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2012 Emmy Winners Analysis


By Steve Pond

Just when it seemed that the 64th Emmy Awards were going to be every bit as routine as Jon Stewart suggested when he was bleeped while saying that space aliens would one day find out "just how predictable these [bleep]ing awards are," Emmy voters made Showtime's first-year drama "Homeland" one of the night's big winners.

The Outstanding Drama Series award didn't come as a complete surprise, given that the show had already won Emmys for lead actors Claire Danes and Damian Lewis, and for its writing.

But it threw a monkey wrench into what could have been an historic night for "Mad Men," which had won the award for four consecutive years, and which would have set a new record for drama series had it won again.

On TheWrap:Emmys Review: The Night Everything Went Wrong

Instead, "Mad Men" suffered its first loss in the category -- and not to the returning-to-the-air "Breaking Bad" or the tony British import "Downton Abbey," which were expected to put up a fight -- but to "24" vets Alex Gansa and Howard Gordon's thriller about a CIA officer and a former POW.

If the night was triumphant for "Homeland," it was a disaster for "Mad Men," the night's biggest loser. That show went into last week's Creative Arts Emmys tied with "American Horror Story" in leading all shows with 17 nominations. It was shut out at that show and at the Primetime Emmys, making it a miserable 0-for-17.

"American Horror Story," meanwhile, was a marginally better 2-for-17, winning one Emmy last week for hairstyling and one on Sunday for supporting actress Jessica Lange.

"Mad Men" will have other chances to break the drama-series tie it currently holds with "Hill Street Blues" and "The West Wing."

The win for "Homeland" was Showtime's first in the category, and the biggest surprise on a night that otherwise saw a number of returning folks in the Emmy winners circle. "Modern Family" won its third consecutive award for Outstanding Comedy Series, "The Daily Show" won for the 10th straight time as Outstanding Variety Series and "The Amazing Race" was named Outstanding Reality-Competition Program for the ninth time in 10 years.

Another lesson of the Emmys show: Louis C.K. is apparently the best writer on television, with the adventurous comic losing in the series and lead-actor categories, but taking home two of the night's four writing awards.  

Other shows that went unrewarded included "Game of Thrones," which led last week's Creative Arts Emmys winners with six; "Girls," Lena Dunham's critics-favorite series on HBO; and the acclaimed BBC/PBS series "Sherlock: A Scandal in Belgravia."

Bryan Cranston, who had won three consecutive drama-actor awards before being forced to sit out last year's show because of the "Breaking Bad" airing schedule, didn't get a fourth victory, though his co-star Aaron Paul did win for the second time.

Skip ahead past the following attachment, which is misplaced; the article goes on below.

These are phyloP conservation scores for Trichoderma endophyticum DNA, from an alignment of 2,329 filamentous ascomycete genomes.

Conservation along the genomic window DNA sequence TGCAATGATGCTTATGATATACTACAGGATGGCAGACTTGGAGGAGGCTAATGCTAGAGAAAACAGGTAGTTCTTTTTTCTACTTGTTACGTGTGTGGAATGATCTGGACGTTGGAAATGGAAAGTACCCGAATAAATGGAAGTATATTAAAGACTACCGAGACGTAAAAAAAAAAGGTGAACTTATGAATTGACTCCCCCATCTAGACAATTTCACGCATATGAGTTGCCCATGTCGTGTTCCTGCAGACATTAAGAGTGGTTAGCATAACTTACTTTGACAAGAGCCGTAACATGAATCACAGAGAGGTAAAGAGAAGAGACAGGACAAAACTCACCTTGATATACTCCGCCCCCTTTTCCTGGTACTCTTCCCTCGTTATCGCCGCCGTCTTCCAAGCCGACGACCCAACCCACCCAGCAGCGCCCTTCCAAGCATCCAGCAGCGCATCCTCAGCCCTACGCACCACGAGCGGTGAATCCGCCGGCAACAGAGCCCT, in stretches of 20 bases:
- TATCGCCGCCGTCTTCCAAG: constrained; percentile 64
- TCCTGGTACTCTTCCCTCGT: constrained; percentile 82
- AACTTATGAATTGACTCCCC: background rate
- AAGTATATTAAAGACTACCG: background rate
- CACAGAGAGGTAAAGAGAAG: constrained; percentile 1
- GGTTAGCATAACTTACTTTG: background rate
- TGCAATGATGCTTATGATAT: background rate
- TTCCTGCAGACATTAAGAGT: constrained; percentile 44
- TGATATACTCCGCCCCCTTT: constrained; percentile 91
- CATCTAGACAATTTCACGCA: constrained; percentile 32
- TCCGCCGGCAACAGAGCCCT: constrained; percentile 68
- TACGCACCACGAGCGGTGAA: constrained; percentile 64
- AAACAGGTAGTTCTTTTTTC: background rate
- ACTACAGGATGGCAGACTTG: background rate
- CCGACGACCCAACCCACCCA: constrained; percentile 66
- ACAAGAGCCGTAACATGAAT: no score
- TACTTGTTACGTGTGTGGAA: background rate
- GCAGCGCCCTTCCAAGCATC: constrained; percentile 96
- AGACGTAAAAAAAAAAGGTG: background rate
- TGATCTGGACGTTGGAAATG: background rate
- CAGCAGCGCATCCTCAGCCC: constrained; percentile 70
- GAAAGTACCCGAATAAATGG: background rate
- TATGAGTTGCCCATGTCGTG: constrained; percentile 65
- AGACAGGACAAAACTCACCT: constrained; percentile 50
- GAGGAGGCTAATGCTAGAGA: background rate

If "Homeland" dominated the drama categories, Emmy voters clearly think that television comedy begins and ends with "Modern Family." Not only did the series get its own elaborate video package early in the show, but it won in four of the seven comedy categories, including Outstanding Comedy Series.

In addition to winning the series award for three years in a row, the ABC show has dominated the comedy supporting categories for the past three years, with five nominations and one win in 2010, six noms and two wins in 2011, and now 2012.

Both Julie Bowen and Eric Stonestreet became repeat winners, leaving Sofia Vergara, Ed O'Neill and Jesse Tyler Ferguson as the show's only Emmy-less castmembers.

In non-"Modern Family" comedy awards, Jon Cryer seemed as surprised as most Emmy-watchers to find himself winning the award for Outstanding Lead Actor in a Comedy Series over the likes of Jim Parsons in "The Big Bang Theory," Louis C.K. in "Louie" and Don Cheadle in "House of Lies."

But his win completed a post-Charlie Sheen double-play for the series, which last week saw guest actress Kathy Bates win an Emmy for playing the ghost of the departed Sheen's deceased character.

Basic cable and pay cable, meanwhile, didn't cede the comedy categories entirely to the broadcast networks, with HBO's "Veep" winning for lead actress Julia Louis-Dreyfus and FX's "Louie" winning for Louis C.K.'s writing.

The win was one of two that Louis C.K. won for writing, the other being his Outstanding Writing for a Variety Special win for "Louis C.K. Live at the Beacon Theatre."

In the movie/miniseries categories, HBO's political drama-comedy "Game Change" was dominant, winning for Outstanding Miniseries or Movie, lead actress Julianne Moore, director Jay Roach and screenwriter Danny Strong.

Voters spread the wealth in the other movie/mini categories, with History's surprise hit "Hatfields & McCoys" taking the two male acting awards for lead Kevin Costner and supporting actor Tom Berenger. Jessica Lange's supporting actress victory was the only one for "American Horror Story," which was given the option of competing as either a drama series or a miniseries, and opted for the presumably less competitive latter field.

Meanwhile, the usual suspects trooped to the stage of the Nokia Theatre in other categories. "We were told we get a free sandwich after 10," said Jon Stewart in accepting the 10th consecutive award for his show.

Still, there were moments when Emmy voters opted not to follow old habits; a point that was noted by "Dancing With the Stars" host Tom Bergeron, who won the award for reality host.

"I want to thank Jeff Probst for not being nominated," he said of the "Survivor" host who had won the award the first four times it was given out. "That helped."

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